Up close, forest fire is hard to disregard

Ben Histand

Ben Histand is spending the summer kayaking the length of the Yukon River, 1,900 miles through Canada and Alaska. He will file occasional dispatches from the field. Originally from Soldotna, he now lives in Anchorage.

Already after a few days on the river, the bends and hills and endless spruce woods start to blend together. What we saw downstream of Hootalinqua, though, will probably stay with me for a long time.

We'd seen haze and smelled a bit of smoke the day before, enough to make me remember I'd meant to pack some dust masks, but soon the air cleared and my thoughts moved on to other things. That evening at the Hootalinqua campsite, near the Teslin-Yukon confluence, was magnificent -- sunny and mostly clear, with late-night alpenglow on the mountains to the southeast.

In the morning, the smoky air had returned and those mountains were almost indistinguishable. But as we packed the winds shifted, and again my thoughts moved on.

Then the helicopter came over the trees, moving toward the Teslin valley, and as we came into its line of sight it turned abruptly and flew toward us, closer and closer, until it could no longer be doubted what the object of its interest was.

To be singled out and approached by a helicopter in the middle of a wilderness is to think very seriously about your situation. It occurred to me that the fire was probably closer than it had seemed; it also occurred to me that it was downstream, and therefore our only option in moving on by kayak was to go toward it. And finally, it occurred to me that whoever was hovering above us in that helicopter might think paddling toward the fire was a really bad idea (and they might be right). It didn't seem too far-fetched for them to be coming to tell us it was time to go home.

Fortunately for us and for our plans, that wasn't the case. When the helicopter landed, two Canadian forestry workers got off, asked us where we were going, and gruffly told us we'd be fine to pass through the fire that day (it was five kilometers to the northwest), as long as we stayed in the middle of the channel and didn't get out anywhere. They told us the fire was 12,000 hectares, and I tried in vain to remember how big a hectare is.

We thanked them and went to move along. We were already in our boats and I'd grounded myself on a bar to avoid being taken downstream during our parley. Now as I tried to push off, I nearly flipped over as my boat bumped noisily over the shallow cobbles. I didn't want the foresters to doubt my ability to stay upright, let alone travel safely through the incinerating countryside.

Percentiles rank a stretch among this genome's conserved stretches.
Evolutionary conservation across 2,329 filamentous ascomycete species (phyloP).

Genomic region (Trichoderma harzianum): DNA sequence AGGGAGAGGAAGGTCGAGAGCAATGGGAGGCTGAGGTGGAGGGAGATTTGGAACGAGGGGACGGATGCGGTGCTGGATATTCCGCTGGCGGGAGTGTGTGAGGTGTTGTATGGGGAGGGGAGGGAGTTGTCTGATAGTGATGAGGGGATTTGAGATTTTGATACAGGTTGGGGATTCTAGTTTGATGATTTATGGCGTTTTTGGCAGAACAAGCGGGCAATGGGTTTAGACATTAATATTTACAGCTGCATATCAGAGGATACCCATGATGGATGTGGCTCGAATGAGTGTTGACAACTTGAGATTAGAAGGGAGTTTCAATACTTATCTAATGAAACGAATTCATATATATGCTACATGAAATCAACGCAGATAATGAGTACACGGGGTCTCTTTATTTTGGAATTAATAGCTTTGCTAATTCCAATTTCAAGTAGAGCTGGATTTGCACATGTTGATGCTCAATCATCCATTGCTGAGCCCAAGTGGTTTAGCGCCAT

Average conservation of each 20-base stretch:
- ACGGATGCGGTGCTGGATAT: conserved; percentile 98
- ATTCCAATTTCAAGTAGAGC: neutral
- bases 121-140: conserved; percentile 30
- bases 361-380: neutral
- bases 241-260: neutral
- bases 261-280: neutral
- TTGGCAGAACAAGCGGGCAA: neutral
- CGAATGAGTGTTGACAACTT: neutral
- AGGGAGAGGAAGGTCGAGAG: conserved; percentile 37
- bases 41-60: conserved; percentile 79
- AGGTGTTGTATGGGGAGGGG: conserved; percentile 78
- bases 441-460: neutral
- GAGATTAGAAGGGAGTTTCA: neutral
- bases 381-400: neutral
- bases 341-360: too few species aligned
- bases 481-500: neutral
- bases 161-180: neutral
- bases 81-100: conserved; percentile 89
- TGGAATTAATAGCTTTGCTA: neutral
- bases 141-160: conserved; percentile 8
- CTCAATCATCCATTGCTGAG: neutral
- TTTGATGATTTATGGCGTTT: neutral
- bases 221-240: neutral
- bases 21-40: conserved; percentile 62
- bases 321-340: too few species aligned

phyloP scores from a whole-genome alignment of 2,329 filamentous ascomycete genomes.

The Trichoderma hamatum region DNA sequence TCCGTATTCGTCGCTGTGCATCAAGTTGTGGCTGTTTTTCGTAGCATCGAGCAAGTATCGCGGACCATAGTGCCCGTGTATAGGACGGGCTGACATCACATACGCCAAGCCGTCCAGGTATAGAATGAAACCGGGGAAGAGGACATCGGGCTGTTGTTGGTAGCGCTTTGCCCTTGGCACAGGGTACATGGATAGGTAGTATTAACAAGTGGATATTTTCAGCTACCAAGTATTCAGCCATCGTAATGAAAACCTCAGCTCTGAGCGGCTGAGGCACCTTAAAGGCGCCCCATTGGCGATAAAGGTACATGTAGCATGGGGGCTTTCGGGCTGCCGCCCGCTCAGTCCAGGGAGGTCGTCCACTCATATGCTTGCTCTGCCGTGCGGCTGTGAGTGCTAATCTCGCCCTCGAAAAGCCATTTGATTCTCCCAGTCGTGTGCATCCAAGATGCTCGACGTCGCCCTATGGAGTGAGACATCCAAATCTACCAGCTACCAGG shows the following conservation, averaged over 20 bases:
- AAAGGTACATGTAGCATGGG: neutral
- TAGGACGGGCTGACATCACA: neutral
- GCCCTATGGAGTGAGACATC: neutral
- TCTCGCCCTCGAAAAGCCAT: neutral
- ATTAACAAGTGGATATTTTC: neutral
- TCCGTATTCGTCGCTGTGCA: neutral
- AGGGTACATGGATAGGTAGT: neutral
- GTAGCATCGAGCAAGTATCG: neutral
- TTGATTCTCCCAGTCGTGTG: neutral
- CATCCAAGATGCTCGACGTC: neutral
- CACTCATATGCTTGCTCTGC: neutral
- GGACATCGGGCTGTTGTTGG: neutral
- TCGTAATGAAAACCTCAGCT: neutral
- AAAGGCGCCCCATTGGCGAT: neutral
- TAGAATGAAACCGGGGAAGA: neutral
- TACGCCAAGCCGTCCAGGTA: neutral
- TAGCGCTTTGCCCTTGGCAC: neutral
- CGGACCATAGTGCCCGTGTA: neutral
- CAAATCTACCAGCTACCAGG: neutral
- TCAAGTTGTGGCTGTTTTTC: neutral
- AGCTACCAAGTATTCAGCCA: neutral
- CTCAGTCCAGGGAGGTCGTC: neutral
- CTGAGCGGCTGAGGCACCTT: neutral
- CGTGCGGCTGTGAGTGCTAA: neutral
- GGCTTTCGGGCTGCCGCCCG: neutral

That ended up being the worst scare of the day. The sights that followed were incredible and humbling, but not threatening. A huge, amorphous smoke plume was visible as we paddled downstream, growing larger with each passing bend. Soon, we were watching fresh smoke actively billow up in several places, black smoke over here, white over there.

Another bend and Laura spotted flames in the trees. We gasped as individual spruce burned whole -- flames would be visible at the base, then suddenly a tongue would envelop the whole thing, with the trunk silhouetted against the bright orange. After maybe eight seconds the flames would subside to the base. Meanwhile adjacent trees stood by as if nothing was happening.

After 30 minutes or so, we passed beyond the actively burning area and came into miles and miles of charred forest on both banks, punctuated by a few still-flaming stumps and smoldering roots. Whitish ash covered the ground. There were pockets of living trees, though, too, and the arresting sight of snow in some places along the banks, right at the edge of large burned swaths. A lone widgeon flew by. Ash fell around us in the water. We wore wetted bandanas on our faces and paddled fifteen miles through haze.

Eventually we reached clear air again and found a place to camp on an island bar. It was chilly and the island was covered with driftwood, but I couldn't think of a worse idea than starting a fire.

Ben Histand is spending the summer kayaking the length of the Yukon River, 1,900 miles through Canada and Alaska. This is his third dispatch from the field. Originally from Soldotna, he now lives in Anchorage.